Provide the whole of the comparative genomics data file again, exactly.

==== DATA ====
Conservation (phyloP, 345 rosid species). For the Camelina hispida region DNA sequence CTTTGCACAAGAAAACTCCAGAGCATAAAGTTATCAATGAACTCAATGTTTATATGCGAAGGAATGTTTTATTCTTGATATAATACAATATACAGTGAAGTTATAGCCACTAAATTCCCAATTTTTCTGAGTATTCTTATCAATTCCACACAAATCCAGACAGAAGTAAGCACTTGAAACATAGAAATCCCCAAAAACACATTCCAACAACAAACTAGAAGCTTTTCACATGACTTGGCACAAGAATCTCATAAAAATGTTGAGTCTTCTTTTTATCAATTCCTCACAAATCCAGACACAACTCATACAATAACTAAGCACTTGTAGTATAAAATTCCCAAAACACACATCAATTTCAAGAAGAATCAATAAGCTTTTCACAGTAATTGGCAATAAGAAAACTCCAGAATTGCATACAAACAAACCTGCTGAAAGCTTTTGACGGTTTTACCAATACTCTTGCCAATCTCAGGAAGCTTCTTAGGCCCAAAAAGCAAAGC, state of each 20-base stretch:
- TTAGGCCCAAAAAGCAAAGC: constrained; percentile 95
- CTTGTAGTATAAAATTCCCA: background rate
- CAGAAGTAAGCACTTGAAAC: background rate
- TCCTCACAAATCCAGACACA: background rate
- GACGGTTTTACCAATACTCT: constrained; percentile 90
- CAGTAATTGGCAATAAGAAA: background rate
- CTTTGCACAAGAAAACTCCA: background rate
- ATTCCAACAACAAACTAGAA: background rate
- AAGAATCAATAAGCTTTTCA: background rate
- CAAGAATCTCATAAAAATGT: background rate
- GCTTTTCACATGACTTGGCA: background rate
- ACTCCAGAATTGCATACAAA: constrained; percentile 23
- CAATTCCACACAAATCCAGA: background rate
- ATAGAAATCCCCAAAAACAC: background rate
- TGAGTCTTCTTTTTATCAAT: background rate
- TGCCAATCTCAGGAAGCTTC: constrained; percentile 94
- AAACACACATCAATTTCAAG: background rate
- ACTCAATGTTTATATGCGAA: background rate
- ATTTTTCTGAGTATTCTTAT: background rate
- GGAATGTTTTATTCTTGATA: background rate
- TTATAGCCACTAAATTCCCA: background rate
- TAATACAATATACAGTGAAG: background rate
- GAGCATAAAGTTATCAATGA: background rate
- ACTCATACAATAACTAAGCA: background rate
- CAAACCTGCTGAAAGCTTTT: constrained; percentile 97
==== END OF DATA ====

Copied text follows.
Conservation (phyloP, 345 rosid species). For the Camelina hispida region DNA sequence CTTTGCACAAGAAAACTCCAGAGCATAAAGTTATCAATGAACTCAATGTTTATATGCGAAGGAATGTTTTATTCTTGATATAATACAATATACAGTGAAGTTATAGCCACTAAATTCCCAATTTTTCTGAGTATTCTTATCAATTCCACACAAATCCAGACAGAAGTAAGCACTTGAAACATAGAAATCCCCAAAAACACATTCCAACAACAAACTAGAAGCTTTTCACATGACTTGGCACAAGAATCTCATAAAAATGTTGAGTCTTCTTTTTATCAATTCCTCACAAATCCAGACACAACTCATACAATAACTAAGCACTTGTAGTATAAAATTCCCAAAACACACATCAATTTCAAGAAGAATCAATAAGCTTTTCACAGTAATTGGCAATAAGAAAACTCCAGAATTGCATACAAACAAACCTGCTGAAAGCTTTTGACGGTTTTACCAATACTCTTGCCAATCTCAGGAAGCTTCTTAGGCCCAAAAAGCAAAGC, state of each 20-base stretch:
- TTAGGCCCAAAAAGCAAAGC: constrained; percentile 95
- CTTGTAGTATAAAATTCCCA: background rate
- CAGAAGTAAGCACTTGAAAC: background rate
- TCCTCACAAATCCAGACACA: background rate
- GACGGTTTTACCAATACTCT: constrained; percentile 90
- CAGTAATTGGCAATAAGAAA: background rate
- CTTTGCACAAGAAAACTCCA: background rate
- ATTCCAACAACAAACTAGAA: background rate
- AAGAATCAATAAGCTTTTCA: background rate
- CAAGAATCTCATAAAAATGT: background rate
- GCTTTTCACATGACTTGGCA: background rate
- ACTCCAGAATTGCATACAAA: constrained; percentile 23
- CAATTCCACACAAATCCAGA: background rate
- ATAGAAATCCCCAAAAACAC: background rate
- TGAGTCTTCTTTTTATCAAT: background rate
- TGCCAATCTCAGGAAGCTTC: constrained; percentile 94
- AAACACACATCAATTTCAAG: background rate
- ACTCAATGTTTATATGCGAA: background rate
- ATTTTTCTGAGTATTCTTAT: background rate
- GGAATGTTTTATTCTTGATA: background rate
- TTATAGCCACTAAATTCCCA: background rate
- TAATACAATATACAGTGAAG: background rate
- GAGCATAAAGTTATCAATGA: background rate
- ACTCATACAATAACTAAGCA: background rate
- CAAACCTGCTGAAAGCTTTT: constrained; percentile 97